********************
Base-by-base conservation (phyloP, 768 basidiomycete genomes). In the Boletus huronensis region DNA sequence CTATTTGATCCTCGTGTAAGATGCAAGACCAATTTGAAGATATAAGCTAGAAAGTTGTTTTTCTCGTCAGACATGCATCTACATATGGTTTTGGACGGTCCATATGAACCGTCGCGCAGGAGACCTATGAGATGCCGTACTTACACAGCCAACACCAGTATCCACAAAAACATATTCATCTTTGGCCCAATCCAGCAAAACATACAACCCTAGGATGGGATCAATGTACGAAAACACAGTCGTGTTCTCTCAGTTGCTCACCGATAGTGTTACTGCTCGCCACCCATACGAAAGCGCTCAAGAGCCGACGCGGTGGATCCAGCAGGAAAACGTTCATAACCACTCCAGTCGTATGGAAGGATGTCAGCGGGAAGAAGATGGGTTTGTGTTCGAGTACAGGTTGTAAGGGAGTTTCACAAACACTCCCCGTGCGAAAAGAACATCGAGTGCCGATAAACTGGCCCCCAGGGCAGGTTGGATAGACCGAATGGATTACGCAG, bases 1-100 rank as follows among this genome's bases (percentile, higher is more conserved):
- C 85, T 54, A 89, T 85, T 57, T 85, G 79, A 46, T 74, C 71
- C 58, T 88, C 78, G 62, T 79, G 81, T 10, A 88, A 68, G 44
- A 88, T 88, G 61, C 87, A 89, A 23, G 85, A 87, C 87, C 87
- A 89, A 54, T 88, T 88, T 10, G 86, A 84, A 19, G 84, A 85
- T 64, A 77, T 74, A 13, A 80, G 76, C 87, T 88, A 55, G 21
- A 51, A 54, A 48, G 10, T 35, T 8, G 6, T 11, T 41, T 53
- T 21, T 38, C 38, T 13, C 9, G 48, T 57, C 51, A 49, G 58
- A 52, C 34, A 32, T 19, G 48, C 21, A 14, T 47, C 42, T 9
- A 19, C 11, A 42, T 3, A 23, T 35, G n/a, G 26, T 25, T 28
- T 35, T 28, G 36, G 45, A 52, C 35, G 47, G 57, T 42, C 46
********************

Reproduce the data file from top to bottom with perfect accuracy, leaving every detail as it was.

Base-by-base conservation (phyloP, 768 basidiomycete genomes). In the Boletus huronensis region DNA sequence CTATTTGATCCTCGTGTAAGATGCAAGACCAATTTGAAGATATAAGCTAGAAAGTTGTTTTTCTCGTCAGACATGCATCTACATATGGTTTTGGACGGTCCATATGAACCGTCGCGCAGGAGACCTATGAGATGCCGTACTTACACAGCCAACACCAGTATCCACAAAAACATATTCATCTTTGGCCCAATCCAGCAAAACATACAACCCTAGGATGGGATCAATGTACGAAAACACAGTCGTGTTCTCTCAGTTGCTCACCGATAGTGTTACTGCTCGCCACCCATACGAAAGCGCTCAAGAGCCGACGCGGTGGATCCAGCAGGAAAACGTTCATAACCACTCCAGTCGTATGGAAGGATGTCAGCGGGAAGAAGATGGGTTTGTGTTCGAGTACAGGTTGTAAGGGAGTTTCACAAACACTCCCCGTGCGAAAAGAACATCGAGTGCCGATAAACTGGCCCCCAGGGCAGGTTGGATAGACCGAATGGATTACGCAG, bases 1-100 rank as follows among this genome's bases (percentile, higher is more conserved):
- C 85, T 54, A 89, T 85, T 57, T 85, G 79, A 46, T 74, C 71
- C 58, T 88, C 78, G 62, T 79, G 81, T 10, A 88, A 68, G 44
- A 88, T 88, G 61, C 87, A 89, A 23, G 85, A 87, C 87, C 87
- A 89, A 54, T 88, T 88, T 10, G 86, A 84, A 19, G 84, A 85
- T 64, A 77, T 74, A 13, A 80, G 76, C 87, T 88, A 55, G 21
- A 51, A 54, A 48, G 10, T 35, T 8, G 6, T 11, T 41, T 53
- T 21, T 38, C 38, T 13, C 9, G 48, T 57, C 51, A 49, G 58
- A 52, C 34, A 32, T 19, G 48, C 21, A 14, T 47, C 42, T 9
- A 19, C 11, A 42, T 3, A 23, T 35, G n/a, G 26, T 25, T 28
- T 35, T 28, G 36, G 45, A 52, C 35, G 47, G 57, T 42, C 46